These are two important words in the life of families living with Parkinson’s disease. Many feel isolated by their diagnosis, have no friends who are dealing with the same thing, may not be sure how to talk about Parkinson’s with others, may feel embarrassed by the visible effects of the disease, or any other number of excuses to stay away from others. One of the best ways to combat some of these worries is to face them head on.
Recreation, particularly exercise, is beneficial to the physical well being of a person with Parkinson’s. Exercise can ease the symptoms of the disease, lift the spirit, and, when done in a group setting, limit isolation. Recreation does not have to be a formal exercise class; consider options like dance, tai chi, or aquatics programs. If you travel, look for active outings like ranger-guided walks in a National Park, or a snorkeling tour.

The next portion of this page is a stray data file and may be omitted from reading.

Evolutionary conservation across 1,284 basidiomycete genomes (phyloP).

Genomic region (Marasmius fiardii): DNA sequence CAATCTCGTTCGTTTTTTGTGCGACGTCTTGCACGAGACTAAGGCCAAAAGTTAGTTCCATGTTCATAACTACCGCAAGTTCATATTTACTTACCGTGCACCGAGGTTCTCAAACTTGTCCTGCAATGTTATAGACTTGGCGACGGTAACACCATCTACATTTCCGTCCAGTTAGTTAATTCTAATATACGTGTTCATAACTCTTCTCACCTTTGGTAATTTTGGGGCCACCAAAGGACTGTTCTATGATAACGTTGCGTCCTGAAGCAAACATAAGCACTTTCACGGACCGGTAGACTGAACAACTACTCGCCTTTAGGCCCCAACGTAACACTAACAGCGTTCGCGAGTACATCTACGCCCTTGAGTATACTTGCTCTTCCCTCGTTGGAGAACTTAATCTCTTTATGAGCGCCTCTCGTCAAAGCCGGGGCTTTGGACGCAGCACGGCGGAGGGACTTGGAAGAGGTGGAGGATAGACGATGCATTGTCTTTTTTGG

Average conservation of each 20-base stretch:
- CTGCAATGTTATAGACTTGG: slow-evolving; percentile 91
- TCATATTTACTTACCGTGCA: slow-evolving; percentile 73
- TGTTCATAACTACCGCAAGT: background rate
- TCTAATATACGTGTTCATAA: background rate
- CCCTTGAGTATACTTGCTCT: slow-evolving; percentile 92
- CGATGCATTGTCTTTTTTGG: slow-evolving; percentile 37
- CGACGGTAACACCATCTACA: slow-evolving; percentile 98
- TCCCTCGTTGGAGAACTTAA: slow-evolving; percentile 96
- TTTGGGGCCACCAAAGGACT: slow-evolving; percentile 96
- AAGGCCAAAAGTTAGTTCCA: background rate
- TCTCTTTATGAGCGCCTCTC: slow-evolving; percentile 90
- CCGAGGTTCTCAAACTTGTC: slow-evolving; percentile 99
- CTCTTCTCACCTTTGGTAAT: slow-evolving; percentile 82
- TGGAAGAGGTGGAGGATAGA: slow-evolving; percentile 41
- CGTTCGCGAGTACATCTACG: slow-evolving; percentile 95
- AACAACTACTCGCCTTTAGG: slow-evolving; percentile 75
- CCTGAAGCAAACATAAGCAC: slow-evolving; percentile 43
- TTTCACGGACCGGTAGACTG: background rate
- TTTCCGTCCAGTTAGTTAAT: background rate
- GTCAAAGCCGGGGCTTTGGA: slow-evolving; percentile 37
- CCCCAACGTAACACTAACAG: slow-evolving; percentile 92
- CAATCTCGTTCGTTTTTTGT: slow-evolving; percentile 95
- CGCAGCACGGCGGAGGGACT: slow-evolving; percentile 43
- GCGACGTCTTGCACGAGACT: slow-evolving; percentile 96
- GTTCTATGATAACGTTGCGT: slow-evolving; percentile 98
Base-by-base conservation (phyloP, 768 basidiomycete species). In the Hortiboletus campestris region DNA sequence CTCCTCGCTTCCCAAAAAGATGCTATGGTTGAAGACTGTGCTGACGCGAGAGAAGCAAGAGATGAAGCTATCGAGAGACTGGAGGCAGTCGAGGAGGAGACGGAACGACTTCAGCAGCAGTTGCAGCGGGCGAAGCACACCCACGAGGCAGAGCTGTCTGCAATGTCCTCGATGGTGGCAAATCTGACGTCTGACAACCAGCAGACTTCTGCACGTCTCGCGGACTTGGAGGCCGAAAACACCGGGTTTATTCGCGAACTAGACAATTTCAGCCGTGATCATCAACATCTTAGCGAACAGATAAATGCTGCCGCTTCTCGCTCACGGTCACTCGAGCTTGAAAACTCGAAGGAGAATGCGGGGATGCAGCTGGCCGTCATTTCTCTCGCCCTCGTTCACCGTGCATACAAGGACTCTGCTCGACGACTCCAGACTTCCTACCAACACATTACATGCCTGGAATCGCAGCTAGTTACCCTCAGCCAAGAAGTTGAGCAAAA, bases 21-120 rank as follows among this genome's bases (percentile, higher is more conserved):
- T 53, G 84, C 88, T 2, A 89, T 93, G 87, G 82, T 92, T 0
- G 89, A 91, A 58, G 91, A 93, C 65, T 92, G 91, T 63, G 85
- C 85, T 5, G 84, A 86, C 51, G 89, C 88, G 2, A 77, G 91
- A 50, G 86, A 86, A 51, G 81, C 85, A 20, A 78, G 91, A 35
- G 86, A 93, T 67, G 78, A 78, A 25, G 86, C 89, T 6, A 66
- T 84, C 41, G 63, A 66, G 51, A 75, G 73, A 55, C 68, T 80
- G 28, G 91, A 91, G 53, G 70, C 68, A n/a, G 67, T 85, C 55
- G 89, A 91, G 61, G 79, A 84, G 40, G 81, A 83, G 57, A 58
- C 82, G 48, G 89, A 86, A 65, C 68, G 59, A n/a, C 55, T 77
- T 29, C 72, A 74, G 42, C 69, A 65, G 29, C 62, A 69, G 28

Socialization can ease the feeling of isolation. Many activities are more enjoyable when done in the company of friends and family, and Parkinson’s does not have to eliminate this aspect of your life. Attend a Parkinson’s support group and find out how others cope with the day to day aspects of the disease. Participate in social activities like the Tremble Clefs therapeutic singing groups (there are 2 in San Diego County.) Have lunch with a few close friends and agree to have “Parkinson’s free” conversations, or to limit the time you wish to spend on the topic.
A diagnosis of Parkinson’s is a challenge and requires adjustments. It is important to find activities and opportunities, like volunteering or taking a class to learn a new craft, that allow all those affected to recreate and socialize. Parkinson’s will always be a part of your life, but it does not have to be your entire life.